Some analysts draw lessons from the cold war experience, arguing that early crises over Berlin, Korea and Cuba ultimately led to relatively stable security arrangements between the [US and the Soviet Union]. Tensions over Taiwan and the South China Sea may accelerate the formation of multilateral arrangements to contain China. For example the Quadrilateral Security Dialogue (the Quad) between Australia, India, Japan and the US could be turned into a coalition with tangible military capabilities.
But this approach also has great risks. A cold war confrontation between US and China could have disastrous implications for other US foreign policy priorities. This becomes all the more complex, given Washington’s need to tackle Russian aggression in Europe while also addressing global problems such as climate change. Moreover, despite their disputes with China, virtually all of China’s neighbours want to avoid such an outcome, and are unlikely to participate.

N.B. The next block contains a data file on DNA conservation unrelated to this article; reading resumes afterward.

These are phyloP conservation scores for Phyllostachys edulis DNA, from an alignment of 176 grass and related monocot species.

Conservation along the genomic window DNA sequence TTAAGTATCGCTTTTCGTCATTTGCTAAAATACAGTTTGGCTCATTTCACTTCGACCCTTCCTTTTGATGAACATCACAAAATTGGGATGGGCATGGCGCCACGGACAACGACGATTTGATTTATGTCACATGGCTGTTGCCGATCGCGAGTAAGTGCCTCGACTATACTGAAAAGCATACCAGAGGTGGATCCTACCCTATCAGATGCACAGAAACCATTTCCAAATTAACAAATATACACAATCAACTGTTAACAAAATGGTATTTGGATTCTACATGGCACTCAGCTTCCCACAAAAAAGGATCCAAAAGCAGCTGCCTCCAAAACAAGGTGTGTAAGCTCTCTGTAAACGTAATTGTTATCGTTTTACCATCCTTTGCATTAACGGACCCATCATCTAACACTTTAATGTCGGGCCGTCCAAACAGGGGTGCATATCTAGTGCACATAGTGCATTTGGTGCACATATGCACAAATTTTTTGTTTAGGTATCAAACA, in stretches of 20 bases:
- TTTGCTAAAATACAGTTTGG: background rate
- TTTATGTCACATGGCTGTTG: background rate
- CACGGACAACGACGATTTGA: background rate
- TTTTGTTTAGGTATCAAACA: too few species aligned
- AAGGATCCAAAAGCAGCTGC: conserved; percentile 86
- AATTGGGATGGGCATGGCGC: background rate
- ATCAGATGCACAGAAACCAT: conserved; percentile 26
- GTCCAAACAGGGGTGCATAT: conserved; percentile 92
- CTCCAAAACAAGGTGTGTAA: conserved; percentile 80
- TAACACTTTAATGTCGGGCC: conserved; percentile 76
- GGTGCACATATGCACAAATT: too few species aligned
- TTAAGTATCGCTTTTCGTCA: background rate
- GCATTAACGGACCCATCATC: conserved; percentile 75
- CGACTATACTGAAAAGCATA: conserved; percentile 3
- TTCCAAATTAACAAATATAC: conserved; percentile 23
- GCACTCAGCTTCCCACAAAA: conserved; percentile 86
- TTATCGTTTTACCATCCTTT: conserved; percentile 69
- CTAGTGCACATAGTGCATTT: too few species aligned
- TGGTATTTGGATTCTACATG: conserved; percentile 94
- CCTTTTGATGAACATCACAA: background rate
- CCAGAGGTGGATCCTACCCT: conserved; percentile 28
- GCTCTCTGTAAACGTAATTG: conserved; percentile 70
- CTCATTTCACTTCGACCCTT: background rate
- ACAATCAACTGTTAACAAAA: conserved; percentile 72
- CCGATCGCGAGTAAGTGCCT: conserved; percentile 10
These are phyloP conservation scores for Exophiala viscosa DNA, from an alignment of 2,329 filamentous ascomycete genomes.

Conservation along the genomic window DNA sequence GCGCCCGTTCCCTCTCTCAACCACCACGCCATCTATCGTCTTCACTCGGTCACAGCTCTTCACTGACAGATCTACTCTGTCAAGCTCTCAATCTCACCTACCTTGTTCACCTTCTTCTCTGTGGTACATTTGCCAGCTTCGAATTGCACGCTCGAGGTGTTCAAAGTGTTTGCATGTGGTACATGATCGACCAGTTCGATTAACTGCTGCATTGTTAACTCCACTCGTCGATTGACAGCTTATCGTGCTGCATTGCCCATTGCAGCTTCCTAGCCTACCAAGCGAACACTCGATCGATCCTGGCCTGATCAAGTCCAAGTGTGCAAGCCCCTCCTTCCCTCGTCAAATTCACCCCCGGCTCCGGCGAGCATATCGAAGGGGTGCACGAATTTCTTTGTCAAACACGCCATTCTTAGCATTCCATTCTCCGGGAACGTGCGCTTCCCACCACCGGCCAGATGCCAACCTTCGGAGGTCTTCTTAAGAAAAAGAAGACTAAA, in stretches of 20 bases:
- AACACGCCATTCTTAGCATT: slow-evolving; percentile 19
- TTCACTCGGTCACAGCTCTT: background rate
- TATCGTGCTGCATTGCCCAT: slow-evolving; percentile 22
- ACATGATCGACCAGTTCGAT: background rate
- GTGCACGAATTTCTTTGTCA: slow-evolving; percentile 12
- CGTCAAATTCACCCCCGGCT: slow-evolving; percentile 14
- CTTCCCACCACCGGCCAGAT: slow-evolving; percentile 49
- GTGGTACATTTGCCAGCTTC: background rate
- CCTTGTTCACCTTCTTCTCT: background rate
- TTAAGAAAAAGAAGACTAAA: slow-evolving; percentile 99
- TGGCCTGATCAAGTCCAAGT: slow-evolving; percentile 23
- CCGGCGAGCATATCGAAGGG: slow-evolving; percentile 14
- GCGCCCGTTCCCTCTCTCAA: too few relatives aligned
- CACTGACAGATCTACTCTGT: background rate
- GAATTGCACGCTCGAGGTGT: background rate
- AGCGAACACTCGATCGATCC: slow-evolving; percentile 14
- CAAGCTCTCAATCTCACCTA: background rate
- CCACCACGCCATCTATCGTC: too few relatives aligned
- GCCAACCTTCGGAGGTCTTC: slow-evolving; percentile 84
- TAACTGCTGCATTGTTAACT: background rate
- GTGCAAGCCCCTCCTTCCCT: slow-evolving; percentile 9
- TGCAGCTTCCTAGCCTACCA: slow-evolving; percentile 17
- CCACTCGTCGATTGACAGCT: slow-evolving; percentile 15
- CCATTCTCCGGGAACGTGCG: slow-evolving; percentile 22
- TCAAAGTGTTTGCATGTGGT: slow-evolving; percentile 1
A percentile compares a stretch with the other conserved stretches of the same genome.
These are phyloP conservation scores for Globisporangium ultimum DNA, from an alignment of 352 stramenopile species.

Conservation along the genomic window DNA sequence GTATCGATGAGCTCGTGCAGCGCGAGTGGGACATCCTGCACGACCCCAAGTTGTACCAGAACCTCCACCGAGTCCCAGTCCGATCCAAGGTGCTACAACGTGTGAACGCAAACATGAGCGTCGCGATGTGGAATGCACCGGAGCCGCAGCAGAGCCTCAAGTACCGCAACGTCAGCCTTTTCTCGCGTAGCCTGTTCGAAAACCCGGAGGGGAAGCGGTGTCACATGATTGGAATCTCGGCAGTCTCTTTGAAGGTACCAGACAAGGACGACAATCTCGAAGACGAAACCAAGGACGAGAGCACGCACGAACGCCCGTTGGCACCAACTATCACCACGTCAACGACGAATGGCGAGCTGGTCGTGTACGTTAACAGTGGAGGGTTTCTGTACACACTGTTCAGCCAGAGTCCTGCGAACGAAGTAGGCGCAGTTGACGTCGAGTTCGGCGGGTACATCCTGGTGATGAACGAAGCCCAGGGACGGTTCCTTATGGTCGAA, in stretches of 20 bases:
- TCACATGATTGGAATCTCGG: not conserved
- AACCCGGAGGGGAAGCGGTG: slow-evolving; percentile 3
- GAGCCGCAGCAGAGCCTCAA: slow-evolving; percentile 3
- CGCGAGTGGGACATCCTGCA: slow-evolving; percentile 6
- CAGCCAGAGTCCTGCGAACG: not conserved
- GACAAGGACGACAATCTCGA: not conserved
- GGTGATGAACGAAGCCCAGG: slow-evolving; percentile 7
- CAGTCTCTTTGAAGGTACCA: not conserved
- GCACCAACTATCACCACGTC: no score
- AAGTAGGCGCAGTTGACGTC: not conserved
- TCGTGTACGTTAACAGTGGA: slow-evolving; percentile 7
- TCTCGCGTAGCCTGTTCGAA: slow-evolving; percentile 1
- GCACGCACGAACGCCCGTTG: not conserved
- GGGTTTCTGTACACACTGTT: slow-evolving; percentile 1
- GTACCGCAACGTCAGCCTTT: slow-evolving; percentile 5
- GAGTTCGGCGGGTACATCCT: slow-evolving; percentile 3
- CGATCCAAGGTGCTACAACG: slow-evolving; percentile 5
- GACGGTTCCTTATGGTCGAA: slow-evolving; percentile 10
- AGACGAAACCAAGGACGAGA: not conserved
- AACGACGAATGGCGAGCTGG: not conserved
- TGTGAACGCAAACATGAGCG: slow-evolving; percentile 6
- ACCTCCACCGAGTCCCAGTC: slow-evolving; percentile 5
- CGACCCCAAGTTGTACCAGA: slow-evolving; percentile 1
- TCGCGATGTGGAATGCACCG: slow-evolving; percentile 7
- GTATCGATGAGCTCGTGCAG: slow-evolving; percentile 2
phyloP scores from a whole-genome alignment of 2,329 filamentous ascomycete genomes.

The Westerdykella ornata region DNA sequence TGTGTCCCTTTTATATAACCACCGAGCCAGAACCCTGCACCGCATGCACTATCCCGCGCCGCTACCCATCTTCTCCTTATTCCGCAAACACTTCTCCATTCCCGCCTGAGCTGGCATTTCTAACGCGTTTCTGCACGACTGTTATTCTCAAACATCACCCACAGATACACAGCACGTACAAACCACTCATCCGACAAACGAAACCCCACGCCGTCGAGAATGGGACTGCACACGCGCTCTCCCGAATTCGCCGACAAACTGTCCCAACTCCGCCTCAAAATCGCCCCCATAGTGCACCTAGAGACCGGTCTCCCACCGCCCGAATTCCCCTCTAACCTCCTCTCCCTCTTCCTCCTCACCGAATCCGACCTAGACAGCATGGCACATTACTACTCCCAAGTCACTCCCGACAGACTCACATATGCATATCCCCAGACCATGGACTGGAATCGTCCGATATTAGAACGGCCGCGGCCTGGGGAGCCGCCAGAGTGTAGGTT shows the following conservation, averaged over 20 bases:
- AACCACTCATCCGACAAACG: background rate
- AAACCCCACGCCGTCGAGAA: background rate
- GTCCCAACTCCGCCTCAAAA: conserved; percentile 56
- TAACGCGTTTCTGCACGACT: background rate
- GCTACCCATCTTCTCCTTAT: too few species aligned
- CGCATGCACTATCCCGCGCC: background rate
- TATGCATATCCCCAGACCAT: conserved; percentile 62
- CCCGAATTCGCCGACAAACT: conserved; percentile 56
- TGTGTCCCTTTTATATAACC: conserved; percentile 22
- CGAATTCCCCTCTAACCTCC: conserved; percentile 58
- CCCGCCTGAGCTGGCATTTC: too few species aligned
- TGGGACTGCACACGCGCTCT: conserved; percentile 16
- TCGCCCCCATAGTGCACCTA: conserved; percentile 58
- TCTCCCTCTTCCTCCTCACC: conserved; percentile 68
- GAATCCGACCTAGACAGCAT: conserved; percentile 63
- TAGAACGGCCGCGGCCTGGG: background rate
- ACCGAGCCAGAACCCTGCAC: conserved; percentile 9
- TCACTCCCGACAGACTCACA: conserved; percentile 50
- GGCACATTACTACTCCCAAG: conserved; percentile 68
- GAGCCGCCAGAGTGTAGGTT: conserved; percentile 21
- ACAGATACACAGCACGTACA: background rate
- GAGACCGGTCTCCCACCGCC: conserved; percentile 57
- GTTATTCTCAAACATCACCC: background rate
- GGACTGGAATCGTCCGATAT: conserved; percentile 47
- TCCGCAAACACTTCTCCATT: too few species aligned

Instead we can expect continued US strategic ambiguity combined with closer informal relations with Taiwan. The priority for the US, China and other interested states must be to develop a stronger framework for conflict prevention and crisis management. And to find a way to lower the temperature so that informal US visits to Taiwan become more acceptable to China.
This article was first published in The Conversation on 8 August 2022. It can be accessed here: https://theconversation.com/taiwan-the-us-has-been-strengthening-support-for-years-now-it-needs-a-way-to-ease-tensions-with-china-188324